Saturday, April 30, 2011

The two smartest Russians I know

I can't disagree with Richard Clarke's Cyber War assertion that the Russians are ahead of the Chinese in the cyber arms race. Notwithstanding the recent headlines about Chinese cyberthieves hitting small-to-medium-sized company bank accounts, my own anecdotal experience leads me to believe that the Russians are far more clever than either the Chinese or us Americans. My late friend, science fiction author Frank Herbert  coined the term "genetic memory" to imply the passage of actual experience from generation to generation via human cells themselves. Maybe surviving Joseph Stalin and the dark years of Communism just weeded out the unclever Russians in a kind of Darwinian supercharging. In any case, let me tell you about two VERY clever Russians.

Ilya Druzhnikov and Andre Stoica met at Stanford. Andre graduated in 1997 and was a Phi Beta Kappa. Together, they started a spectacular company called ConnectAndSell. This is where I met them. ConnectAndSell solves a most interesting marketing problem in a creative and unique way. A clever way, actually. They connect a company's sales people to a continuing stream of live conversations with the very people the company wants to sell to (hence the name, ConnectAndSell). So instead of having 1 or 2 live conversations with prospective customers every hour, ConnectAndSell customers can have 12 to 15 conversations an hour. And Ilya and his partner Andre have patents on this stuff, so nobody else in the world can knock them off. How's that for clever? [Full disclosure demands that I let you know I own stock in this company.]

Of course, Oracle's Larry Ellison has always known the Russians were damnably clever. Years ago during one of our ad-creation meetings, Larry contrasted the sophisticated electronics of the American F-15 to the get-the-job-done-cleverness of the Russian MIGs. The F-15 weapons system had an all-digital range and locking apparatus, whereas the Russian counterpart electronics were analog. The MIG display had an arrow showing the direction of the threat, and the length of the arrow denoted the distance to the target. Not sophisticated. Just clever. Which probably explains Ellison's reluctance to give Russia access to Oracle. Why give an inherently clever people a level technological playing field? And I have previously quoted Larry as saying that if Russia had Oracle, the Berlin Wall might not have fallen, because you can run one hell of a large centralized economy with Oracle technology.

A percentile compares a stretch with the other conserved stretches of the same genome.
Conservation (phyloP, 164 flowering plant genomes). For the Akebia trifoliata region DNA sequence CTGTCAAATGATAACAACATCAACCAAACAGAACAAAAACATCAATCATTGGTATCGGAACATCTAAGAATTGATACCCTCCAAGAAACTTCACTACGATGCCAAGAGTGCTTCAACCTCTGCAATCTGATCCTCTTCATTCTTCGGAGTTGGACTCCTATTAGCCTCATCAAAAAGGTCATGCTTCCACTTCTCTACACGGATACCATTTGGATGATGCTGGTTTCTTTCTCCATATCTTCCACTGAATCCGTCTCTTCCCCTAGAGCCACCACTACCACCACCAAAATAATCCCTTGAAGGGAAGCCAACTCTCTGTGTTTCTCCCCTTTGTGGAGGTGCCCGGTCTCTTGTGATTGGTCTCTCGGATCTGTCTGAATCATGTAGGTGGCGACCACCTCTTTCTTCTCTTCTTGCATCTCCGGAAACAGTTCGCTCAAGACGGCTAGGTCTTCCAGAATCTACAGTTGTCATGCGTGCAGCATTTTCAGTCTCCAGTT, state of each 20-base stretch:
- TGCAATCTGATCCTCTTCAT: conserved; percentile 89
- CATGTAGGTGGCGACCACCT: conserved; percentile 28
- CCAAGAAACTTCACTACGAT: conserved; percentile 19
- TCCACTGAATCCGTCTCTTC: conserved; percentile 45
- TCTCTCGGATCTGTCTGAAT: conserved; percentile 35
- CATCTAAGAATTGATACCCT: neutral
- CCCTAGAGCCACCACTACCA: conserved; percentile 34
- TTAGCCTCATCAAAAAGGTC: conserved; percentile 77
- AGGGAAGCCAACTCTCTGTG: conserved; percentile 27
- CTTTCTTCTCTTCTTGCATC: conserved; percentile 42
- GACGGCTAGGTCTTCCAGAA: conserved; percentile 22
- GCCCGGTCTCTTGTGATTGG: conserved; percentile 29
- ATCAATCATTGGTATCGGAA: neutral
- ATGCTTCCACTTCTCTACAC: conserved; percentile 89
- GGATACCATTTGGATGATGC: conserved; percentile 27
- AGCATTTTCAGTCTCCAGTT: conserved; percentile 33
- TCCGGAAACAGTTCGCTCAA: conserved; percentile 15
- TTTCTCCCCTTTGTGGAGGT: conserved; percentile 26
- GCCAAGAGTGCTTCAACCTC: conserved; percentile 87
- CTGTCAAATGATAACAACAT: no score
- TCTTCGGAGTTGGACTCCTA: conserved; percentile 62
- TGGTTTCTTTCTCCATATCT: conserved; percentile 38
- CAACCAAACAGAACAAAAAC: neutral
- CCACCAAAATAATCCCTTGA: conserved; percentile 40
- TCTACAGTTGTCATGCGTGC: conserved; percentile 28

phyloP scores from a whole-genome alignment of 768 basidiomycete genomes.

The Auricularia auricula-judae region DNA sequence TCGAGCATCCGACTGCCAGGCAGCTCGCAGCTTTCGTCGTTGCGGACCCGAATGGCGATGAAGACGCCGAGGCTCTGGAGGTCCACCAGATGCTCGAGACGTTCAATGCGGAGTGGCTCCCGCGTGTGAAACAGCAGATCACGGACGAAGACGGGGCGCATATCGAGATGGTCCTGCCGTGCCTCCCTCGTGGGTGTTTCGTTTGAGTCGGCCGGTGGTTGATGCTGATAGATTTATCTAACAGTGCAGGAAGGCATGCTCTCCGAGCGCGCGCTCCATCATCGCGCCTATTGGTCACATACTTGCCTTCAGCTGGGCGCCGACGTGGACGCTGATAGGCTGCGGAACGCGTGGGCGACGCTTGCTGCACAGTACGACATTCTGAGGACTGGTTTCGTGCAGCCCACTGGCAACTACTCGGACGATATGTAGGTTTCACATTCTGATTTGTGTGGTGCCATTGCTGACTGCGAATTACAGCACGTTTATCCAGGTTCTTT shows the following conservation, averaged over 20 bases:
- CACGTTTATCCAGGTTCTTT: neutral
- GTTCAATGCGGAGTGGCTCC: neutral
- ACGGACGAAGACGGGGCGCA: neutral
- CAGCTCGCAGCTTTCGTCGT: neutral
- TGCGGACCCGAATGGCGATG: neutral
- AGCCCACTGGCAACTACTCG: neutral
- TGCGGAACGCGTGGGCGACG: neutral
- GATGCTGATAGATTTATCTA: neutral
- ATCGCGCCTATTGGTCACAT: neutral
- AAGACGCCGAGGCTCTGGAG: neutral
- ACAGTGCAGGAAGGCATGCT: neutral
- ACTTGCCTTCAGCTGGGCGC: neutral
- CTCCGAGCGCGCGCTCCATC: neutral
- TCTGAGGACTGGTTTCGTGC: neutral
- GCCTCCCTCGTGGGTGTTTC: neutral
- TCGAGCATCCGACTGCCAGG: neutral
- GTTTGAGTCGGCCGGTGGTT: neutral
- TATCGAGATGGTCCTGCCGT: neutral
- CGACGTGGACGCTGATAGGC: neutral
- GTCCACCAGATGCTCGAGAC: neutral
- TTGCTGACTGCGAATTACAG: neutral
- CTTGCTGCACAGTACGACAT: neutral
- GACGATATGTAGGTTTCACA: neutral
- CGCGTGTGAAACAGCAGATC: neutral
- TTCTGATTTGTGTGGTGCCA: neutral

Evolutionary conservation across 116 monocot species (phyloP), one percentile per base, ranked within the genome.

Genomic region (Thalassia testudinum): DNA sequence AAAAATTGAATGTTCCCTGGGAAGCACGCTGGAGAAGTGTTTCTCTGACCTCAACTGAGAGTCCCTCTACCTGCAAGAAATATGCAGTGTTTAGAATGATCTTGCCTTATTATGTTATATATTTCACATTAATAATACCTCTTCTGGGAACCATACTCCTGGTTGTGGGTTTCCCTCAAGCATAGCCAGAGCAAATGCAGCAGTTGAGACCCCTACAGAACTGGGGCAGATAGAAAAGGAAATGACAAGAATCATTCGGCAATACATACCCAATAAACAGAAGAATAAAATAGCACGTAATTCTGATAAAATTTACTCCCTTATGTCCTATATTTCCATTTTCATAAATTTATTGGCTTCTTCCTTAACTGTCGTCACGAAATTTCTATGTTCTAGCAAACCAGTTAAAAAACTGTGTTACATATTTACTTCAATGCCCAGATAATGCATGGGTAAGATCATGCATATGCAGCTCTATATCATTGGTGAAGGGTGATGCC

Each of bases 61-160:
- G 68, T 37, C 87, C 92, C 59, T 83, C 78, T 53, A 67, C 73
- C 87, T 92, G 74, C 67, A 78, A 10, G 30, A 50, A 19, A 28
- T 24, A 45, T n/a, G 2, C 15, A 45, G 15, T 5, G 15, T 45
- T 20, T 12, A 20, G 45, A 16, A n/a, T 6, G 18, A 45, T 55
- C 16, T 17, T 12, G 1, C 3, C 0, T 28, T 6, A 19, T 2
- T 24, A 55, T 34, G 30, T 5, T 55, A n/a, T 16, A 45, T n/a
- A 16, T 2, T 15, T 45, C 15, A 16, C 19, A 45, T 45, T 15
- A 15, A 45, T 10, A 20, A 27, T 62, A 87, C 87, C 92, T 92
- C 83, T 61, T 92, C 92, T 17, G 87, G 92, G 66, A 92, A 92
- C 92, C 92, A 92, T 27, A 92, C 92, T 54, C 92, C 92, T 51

So if Ilya and Andre are representative of Russian cleverness, then the Chinese had better brace themselves should cyber war break out. Because while the Chinese have been persistent in their attacks on my Linux server, my system logs of those exploits do NOT demonstrate anything approaching cleverness. They're just brute-force attempts to find username/password combinations, or to swamp my system with requests that trigger memory overflows.  The stuff from Russia, on the other hand, is downright scary in its street-wise slyness.

So best wishes to Ilya and Andre. Please put in a good word for me with your overseas buddies. And politely ask them to lay off my bank account. Thanks.

1 comment:

  1. Just got this email from Andrei:

    Thanks for the kind words. By the way, as far as Larry Ellison's comments about F-15s vs MiGs, note that the MiGs were far cheaper to make so you could make them in greater numbers. At a certain point, sheer quantity overwhelms quality, no matter how good.


Implementation suggestions for THE MORGAN DOCTRINE are most welcome. What are the "Got'chas!"? What questions would some future Cyber Privateering Czar have to answer about this in a Senate confirmation hearing?